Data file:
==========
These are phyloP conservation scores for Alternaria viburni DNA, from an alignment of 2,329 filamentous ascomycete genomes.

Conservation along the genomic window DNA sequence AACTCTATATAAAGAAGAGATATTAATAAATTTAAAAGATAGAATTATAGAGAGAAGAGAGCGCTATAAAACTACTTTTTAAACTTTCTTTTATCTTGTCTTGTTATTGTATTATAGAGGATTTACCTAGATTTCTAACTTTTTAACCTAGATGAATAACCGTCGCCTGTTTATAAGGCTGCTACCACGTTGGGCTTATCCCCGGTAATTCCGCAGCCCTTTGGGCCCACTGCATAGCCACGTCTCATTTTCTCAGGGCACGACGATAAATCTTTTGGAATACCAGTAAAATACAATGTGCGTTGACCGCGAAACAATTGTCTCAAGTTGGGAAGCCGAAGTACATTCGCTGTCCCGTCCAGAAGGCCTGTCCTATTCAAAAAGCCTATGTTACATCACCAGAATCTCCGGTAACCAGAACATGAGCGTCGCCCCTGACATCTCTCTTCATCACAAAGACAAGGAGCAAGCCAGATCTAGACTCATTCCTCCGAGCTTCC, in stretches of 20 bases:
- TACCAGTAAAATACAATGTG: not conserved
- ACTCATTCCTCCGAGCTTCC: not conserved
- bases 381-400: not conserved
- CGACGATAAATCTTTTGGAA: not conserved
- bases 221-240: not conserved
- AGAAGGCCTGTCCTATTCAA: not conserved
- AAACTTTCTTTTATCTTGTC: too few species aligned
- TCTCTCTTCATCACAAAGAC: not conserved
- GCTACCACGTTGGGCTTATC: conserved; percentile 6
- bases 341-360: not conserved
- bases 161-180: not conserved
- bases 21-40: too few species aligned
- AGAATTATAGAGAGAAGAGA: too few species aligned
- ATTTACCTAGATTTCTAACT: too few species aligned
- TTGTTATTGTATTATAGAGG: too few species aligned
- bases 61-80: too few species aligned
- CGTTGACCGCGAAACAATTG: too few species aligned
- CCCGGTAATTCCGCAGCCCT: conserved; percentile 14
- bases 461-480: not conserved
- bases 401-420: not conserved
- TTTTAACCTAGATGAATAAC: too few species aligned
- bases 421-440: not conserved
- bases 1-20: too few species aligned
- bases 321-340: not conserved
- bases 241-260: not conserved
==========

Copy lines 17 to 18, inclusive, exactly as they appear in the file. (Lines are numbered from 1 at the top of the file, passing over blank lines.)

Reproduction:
- TTGTTATTGTATTATAGAGG: too few species aligned
- bases 61-80: too few species aligned